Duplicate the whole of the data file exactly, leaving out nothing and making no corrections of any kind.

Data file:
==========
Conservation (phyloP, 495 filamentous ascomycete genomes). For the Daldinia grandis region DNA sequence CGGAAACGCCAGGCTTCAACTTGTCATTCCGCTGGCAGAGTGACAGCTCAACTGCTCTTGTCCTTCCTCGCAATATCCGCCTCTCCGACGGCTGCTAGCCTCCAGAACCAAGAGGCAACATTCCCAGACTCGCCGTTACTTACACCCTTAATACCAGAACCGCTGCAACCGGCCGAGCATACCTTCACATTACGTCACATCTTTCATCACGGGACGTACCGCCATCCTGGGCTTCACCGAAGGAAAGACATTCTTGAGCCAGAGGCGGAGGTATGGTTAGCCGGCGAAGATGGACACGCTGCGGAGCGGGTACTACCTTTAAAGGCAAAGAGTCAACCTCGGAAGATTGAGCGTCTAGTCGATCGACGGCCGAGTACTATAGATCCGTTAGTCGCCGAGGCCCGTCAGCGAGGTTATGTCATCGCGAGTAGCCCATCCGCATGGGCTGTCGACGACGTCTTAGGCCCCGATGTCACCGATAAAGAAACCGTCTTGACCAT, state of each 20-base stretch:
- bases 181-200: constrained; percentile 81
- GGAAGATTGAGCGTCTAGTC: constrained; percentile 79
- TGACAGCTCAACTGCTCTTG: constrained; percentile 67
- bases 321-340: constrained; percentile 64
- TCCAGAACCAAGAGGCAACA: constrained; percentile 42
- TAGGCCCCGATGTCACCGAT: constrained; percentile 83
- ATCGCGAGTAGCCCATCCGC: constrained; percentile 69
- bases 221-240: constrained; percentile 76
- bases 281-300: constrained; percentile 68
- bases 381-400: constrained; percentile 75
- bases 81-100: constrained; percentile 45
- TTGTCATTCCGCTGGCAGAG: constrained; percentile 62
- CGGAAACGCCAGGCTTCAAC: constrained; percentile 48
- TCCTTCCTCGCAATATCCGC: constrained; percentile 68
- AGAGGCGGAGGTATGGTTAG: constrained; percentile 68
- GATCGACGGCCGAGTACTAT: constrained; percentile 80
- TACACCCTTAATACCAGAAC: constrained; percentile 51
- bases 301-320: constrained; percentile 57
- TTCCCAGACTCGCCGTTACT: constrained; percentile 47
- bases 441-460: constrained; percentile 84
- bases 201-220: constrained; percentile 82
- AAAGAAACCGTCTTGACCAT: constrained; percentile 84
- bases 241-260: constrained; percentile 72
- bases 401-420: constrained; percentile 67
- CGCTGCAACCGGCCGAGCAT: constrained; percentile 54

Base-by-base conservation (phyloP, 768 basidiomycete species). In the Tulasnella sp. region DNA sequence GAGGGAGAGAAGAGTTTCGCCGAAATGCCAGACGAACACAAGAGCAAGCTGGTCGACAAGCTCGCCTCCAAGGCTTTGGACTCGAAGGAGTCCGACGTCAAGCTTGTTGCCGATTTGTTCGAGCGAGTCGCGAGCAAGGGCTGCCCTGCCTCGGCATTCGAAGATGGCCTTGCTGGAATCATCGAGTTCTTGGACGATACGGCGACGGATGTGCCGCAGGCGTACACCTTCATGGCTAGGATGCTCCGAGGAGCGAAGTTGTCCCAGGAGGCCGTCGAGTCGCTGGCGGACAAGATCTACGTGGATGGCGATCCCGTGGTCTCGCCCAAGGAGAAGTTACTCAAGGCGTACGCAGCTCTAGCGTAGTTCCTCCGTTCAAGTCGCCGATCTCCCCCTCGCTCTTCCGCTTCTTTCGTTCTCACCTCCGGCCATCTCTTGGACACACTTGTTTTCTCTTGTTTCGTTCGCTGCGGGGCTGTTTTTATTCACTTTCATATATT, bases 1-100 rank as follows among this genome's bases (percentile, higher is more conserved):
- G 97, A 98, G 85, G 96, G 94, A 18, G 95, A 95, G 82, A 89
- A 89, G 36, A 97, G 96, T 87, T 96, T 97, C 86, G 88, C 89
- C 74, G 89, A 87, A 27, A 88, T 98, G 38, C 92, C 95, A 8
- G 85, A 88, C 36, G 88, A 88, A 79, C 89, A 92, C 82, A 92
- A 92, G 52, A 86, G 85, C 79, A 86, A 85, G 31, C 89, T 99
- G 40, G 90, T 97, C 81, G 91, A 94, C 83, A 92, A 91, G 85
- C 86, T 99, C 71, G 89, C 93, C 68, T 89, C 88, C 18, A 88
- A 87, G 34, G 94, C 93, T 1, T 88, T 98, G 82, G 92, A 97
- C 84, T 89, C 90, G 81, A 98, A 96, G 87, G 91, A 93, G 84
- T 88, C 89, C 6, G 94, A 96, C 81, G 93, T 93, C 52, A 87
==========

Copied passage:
Conservation (phyloP, 495 filamentous ascomycete genomes). For the Daldinia grandis region DNA sequence CGGAAACGCCAGGCTTCAACTTGTCATTCCGCTGGCAGAGTGACAGCTCAACTGCTCTTGTCCTTCCTCGCAATATCCGCCTCTCCGACGGCTGCTAGCCTCCAGAACCAAGAGGCAACATTCCCAGACTCGCCGTTACTTACACCCTTAATACCAGAACCGCTGCAACCGGCCGAGCATACCTTCACATTACGTCACATCTTTCATCACGGGACGTACCGCCATCCTGGGCTTCACCGAAGGAAAGACATTCTTGAGCCAGAGGCGGAGGTATGGTTAGCCGGCGAAGATGGACACGCTGCGGAGCGGGTACTACCTTTAAAGGCAAAGAGTCAACCTCGGAAGATTGAGCGTCTAGTCGATCGACGGCCGAGTACTATAGATCCGTTAGTCGCCGAGGCCCGTCAGCGAGGTTATGTCATCGCGAGTAGCCCATCCGCATGGGCTGTCGACGACGTCTTAGGCCCCGATGTCACCGATAAAGAAACCGTCTTGACCAT, state of each 20-base stretch:
- bases 181-200: constrained; percentile 81
- GGAAGATTGAGCGTCTAGTC: constrained; percentile 79
- TGACAGCTCAACTGCTCTTG: constrained; percentile 67
- bases 321-340: constrained; percentile 64
- TCCAGAACCAAGAGGCAACA: constrained; percentile 42
- TAGGCCCCGATGTCACCGAT: constrained; percentile 83
- ATCGCGAGTAGCCCATCCGC: constrained; percentile 69
- bases 221-240: constrained; percentile 76
- bases 281-300: constrained; percentile 68
- bases 381-400: constrained; percentile 75
- bases 81-100: constrained; percentile 45
- TTGTCATTCCGCTGGCAGAG: constrained; percentile 62
- CGGAAACGCCAGGCTTCAAC: constrained; percentile 48
- TCCTTCCTCGCAATATCCGC: constrained; percentile 68
- AGAGGCGGAGGTATGGTTAG: constrained; percentile 68
- GATCGACGGCCGAGTACTAT: constrained; percentile 80
- TACACCCTTAATACCAGAAC: constrained; percentile 51
- bases 301-320: constrained; percentile 57
- TTCCCAGACTCGCCGTTACT: constrained; percentile 47
- bases 441-460: constrained; percentile 84
- bases 201-220: constrained; percentile 82
- AAAGAAACCGTCTTGACCAT: constrained; percentile 84
- bases 241-260: constrained; percentile 72
- bases 401-420: constrained; percentile 67
- CGCTGCAACCGGCCGAGCAT: constrained; percentile 54

Base-by-base conservation (phyloP, 768 basidiomycete species). In the Tulasnella sp. region DNA sequence GAGGGAGAGAAGAGTTTCGCCGAAATGCCAGACGAACACAAGAGCAAGCTGGTCGACAAGCTCGCCTCCAAGGCTTTGGACTCGAAGGAGTCCGACGTCAAGCTTGTTGCCGATTTGTTCGAGCGAGTCGCGAGCAAGGGCTGCCCTGCCTCGGCATTCGAAGATGGCCTTGCTGGAATCATCGAGTTCTTGGACGATACGGCGACGGATGTGCCGCAGGCGTACACCTTCATGGCTAGGATGCTCCGAGGAGCGAAGTTGTCCCAGGAGGCCGTCGAGTCGCTGGCGGACAAGATCTACGTGGATGGCGATCCCGTGGTCTCGCCCAAGGAGAAGTTACTCAAGGCGTACGCAGCTCTAGCGTAGTTCCTCCGTTCAAGTCGCCGATCTCCCCCTCGCTCTTCCGCTTCTTTCGTTCTCACCTCCGGCCATCTCTTGGACACACTTGTTTTCTCTTGTTTCGTTCGCTGCGGGGCTGTTTTTATTCACTTTCATATATT, bases 1-100 rank as follows among this genome's bases (percentile, higher is more conserved):
- G 97, A 98, G 85, G 96, G 94, A 18, G 95, A 95, G 82, A 89
- A 89, G 36, A 97, G 96, T 87, T 96, T 97, C 86, G 88, C 89
- C 74, G 89, A 87, A 27, A 88, T 98, G 38, C 92, C 95, A 8
- G 85, A 88, C 36, G 88, A 88, A 79, C 89, A 92, C 82, A 92
- A 92, G 52, A 86, G 85, C 79, A 86, A 85, G 31, C 89, T 99
- G 40, G 90, T 97, C 81, G 91, A 94, C 83, A 92, A 91, G 85
- C 86, T 99, C 71, G 89, C 93, C 68, T 89, C 88, C 18, A 88
- A 87, G 34, G 94, C 93, T 1, T 88, T 98, G 82, G 92, A 97
- C 84, T 89, C 90, G 81, A 98, A 96, G 87, G 91, A 93, G 84
- T 88, C 89, C 6, G 94, A 96, C 81, G 93, T 93, C 52, A 87